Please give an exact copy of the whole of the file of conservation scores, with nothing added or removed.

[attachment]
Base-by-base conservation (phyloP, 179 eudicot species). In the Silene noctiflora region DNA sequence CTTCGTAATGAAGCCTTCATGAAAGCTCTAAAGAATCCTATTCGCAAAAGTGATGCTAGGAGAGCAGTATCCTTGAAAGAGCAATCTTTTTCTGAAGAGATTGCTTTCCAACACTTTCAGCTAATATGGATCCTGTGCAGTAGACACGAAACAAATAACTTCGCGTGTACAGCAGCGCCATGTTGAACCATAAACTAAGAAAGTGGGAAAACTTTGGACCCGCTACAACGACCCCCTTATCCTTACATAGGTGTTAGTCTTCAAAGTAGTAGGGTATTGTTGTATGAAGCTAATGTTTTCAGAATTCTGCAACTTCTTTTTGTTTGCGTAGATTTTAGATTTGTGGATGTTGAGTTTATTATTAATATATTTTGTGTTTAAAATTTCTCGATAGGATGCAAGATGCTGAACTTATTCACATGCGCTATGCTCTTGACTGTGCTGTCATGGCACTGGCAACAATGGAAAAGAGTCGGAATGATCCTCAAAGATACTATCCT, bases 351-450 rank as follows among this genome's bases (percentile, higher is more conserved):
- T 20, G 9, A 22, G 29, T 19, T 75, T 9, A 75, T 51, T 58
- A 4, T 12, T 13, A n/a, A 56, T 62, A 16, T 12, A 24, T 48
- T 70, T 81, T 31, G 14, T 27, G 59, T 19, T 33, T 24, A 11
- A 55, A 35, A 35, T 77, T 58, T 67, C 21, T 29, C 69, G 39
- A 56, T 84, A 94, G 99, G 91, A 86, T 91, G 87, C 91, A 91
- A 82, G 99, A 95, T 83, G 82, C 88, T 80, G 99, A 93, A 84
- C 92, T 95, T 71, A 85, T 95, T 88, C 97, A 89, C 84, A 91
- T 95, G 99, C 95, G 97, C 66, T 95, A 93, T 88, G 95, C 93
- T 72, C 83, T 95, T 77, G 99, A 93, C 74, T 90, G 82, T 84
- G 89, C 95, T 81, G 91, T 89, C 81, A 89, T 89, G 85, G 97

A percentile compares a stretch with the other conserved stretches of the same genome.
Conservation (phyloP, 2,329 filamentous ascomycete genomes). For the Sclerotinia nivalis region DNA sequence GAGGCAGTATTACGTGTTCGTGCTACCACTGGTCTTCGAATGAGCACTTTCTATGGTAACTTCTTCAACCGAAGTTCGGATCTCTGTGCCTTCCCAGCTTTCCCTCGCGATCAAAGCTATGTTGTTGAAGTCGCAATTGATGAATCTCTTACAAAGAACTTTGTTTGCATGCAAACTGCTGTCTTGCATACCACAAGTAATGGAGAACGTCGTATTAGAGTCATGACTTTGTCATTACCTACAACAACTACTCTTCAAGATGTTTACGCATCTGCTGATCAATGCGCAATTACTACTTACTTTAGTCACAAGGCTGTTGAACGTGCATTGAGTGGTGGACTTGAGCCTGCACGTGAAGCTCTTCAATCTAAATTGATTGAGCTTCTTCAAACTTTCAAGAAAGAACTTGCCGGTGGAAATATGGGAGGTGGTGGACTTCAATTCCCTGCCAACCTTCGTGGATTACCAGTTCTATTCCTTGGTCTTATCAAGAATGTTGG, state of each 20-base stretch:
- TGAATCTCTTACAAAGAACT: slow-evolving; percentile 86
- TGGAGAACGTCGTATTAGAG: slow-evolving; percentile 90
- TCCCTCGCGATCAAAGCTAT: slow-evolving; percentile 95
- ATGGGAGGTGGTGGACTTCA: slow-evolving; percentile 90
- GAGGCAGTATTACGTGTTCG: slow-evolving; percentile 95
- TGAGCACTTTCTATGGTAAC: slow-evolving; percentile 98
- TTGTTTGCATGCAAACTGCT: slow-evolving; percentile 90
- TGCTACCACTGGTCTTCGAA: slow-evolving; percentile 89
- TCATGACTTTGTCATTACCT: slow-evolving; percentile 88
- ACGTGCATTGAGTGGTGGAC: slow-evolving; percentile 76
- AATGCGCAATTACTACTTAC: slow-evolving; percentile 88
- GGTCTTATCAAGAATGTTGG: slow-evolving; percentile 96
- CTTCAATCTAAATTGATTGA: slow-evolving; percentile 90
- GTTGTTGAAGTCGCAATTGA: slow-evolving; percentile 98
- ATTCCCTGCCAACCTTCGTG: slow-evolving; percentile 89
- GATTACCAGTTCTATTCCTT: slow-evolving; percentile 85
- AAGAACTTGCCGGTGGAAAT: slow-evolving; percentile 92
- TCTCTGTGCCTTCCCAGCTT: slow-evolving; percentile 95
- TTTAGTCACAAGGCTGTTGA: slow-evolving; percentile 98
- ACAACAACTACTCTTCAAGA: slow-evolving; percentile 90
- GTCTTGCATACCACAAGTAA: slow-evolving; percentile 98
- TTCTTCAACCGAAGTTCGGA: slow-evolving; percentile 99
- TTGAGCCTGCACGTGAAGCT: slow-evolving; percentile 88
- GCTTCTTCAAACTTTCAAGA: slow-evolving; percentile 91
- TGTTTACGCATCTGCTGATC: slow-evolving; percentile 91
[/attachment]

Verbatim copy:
Base-by-base conservation (phyloP, 179 eudicot species). In the Silene noctiflora region DNA sequence CTTCGTAATGAAGCCTTCATGAAAGCTCTAAAGAATCCTATTCGCAAAAGTGATGCTAGGAGAGCAGTATCCTTGAAAGAGCAATCTTTTTCTGAAGAGATTGCTTTCCAACACTTTCAGCTAATATGGATCCTGTGCAGTAGACACGAAACAAATAACTTCGCGTGTACAGCAGCGCCATGTTGAACCATAAACTAAGAAAGTGGGAAAACTTTGGACCCGCTACAACGACCCCCTTATCCTTACATAGGTGTTAGTCTTCAAAGTAGTAGGGTATTGTTGTATGAAGCTAATGTTTTCAGAATTCTGCAACTTCTTTTTGTTTGCGTAGATTTTAGATTTGTGGATGTTGAGTTTATTATTAATATATTTTGTGTTTAAAATTTCTCGATAGGATGCAAGATGCTGAACTTATTCACATGCGCTATGCTCTTGACTGTGCTGTCATGGCACTGGCAACAATGGAAAAGAGTCGGAATGATCCTCAAAGATACTATCCT, bases 351-450 rank as follows among this genome's bases (percentile, higher is more conserved):
- T 20, G 9, A 22, G 29, T 19, T 75, T 9, A 75, T 51, T 58
- A 4, T 12, T 13, A n/a, A 56, T 62, A 16, T 12, A 24, T 48
- T 70, T 81, T 31, G 14, T 27, G 59, T 19, T 33, T 24, A 11
- A 55, A 35, A 35, T 77, T 58, T 67, C 21, T 29, C 69, G 39
- A 56, T 84, A 94, G 99, G 91, A 86, T 91, G 87, C 91, A 91
- A 82, G 99, A 95, T 83, G 82, C 88, T 80, G 99, A 93, A 84
- C 92, T 95, T 71, A 85, T 95, T 88, C 97, A 89, C 84, A 91
- T 95, G 99, C 95, G 97, C 66, T 95, A 93, T 88, G 95, C 93
- T 72, C 83, T 95, T 77, G 99, A 93, C 74, T 90, G 82, T 84
- G 89, C 95, T 81, G 91, T 89, C 81, A 89, T 89, G 85, G 97

A percentile compares a stretch with the other conserved stretches of the same genome.
Conservation (phyloP, 2,329 filamentous ascomycete genomes). For the Sclerotinia nivalis region DNA sequence GAGGCAGTATTACGTGTTCGTGCTACCACTGGTCTTCGAATGAGCACTTTCTATGGTAACTTCTTCAACCGAAGTTCGGATCTCTGTGCCTTCCCAGCTTTCCCTCGCGATCAAAGCTATGTTGTTGAAGTCGCAATTGATGAATCTCTTACAAAGAACTTTGTTTGCATGCAAACTGCTGTCTTGCATACCACAAGTAATGGAGAACGTCGTATTAGAGTCATGACTTTGTCATTACCTACAACAACTACTCTTCAAGATGTTTACGCATCTGCTGATCAATGCGCAATTACTACTTACTTTAGTCACAAGGCTGTTGAACGTGCATTGAGTGGTGGACTTGAGCCTGCACGTGAAGCTCTTCAATCTAAATTGATTGAGCTTCTTCAAACTTTCAAGAAAGAACTTGCCGGTGGAAATATGGGAGGTGGTGGACTTCAATTCCCTGCCAACCTTCGTGGATTACCAGTTCTATTCCTTGGTCTTATCAAGAATGTTGG, state of each 20-base stretch:
- TGAATCTCTTACAAAGAACT: slow-evolving; percentile 86
- TGGAGAACGTCGTATTAGAG: slow-evolving; percentile 90
- TCCCTCGCGATCAAAGCTAT: slow-evolving; percentile 95
- ATGGGAGGTGGTGGACTTCA: slow-evolving; percentile 90
- GAGGCAGTATTACGTGTTCG: slow-evolving; percentile 95
- TGAGCACTTTCTATGGTAAC: slow-evolving; percentile 98
- TTGTTTGCATGCAAACTGCT: slow-evolving; percentile 90
- TGCTACCACTGGTCTTCGAA: slow-evolving; percentile 89
- TCATGACTTTGTCATTACCT: slow-evolving; percentile 88
- ACGTGCATTGAGTGGTGGAC: slow-evolving; percentile 76
- AATGCGCAATTACTACTTAC: slow-evolving; percentile 88
- GGTCTTATCAAGAATGTTGG: slow-evolving; percentile 96
- CTTCAATCTAAATTGATTGA: slow-evolving; percentile 90
- GTTGTTGAAGTCGCAATTGA: slow-evolving; percentile 98
- ATTCCCTGCCAACCTTCGTG: slow-evolving; percentile 89
- GATTACCAGTTCTATTCCTT: slow-evolving; percentile 85
- AAGAACTTGCCGGTGGAAAT: slow-evolving; percentile 92
- TCTCTGTGCCTTCCCAGCTT: slow-evolving; percentile 95
- TTTAGTCACAAGGCTGTTGA: slow-evolving; percentile 98
- ACAACAACTACTCTTCAAGA: slow-evolving; percentile 90
- GTCTTGCATACCACAAGTAA: slow-evolving; percentile 98
- TTCTTCAACCGAAGTTCGGA: slow-evolving; percentile 99
- TTGAGCCTGCACGTGAAGCT: slow-evolving; percentile 88
- GCTTCTTCAAACTTTCAAGA: slow-evolving; percentile 91
- TGTTTACGCATCTGCTGATC: slow-evolving; percentile 91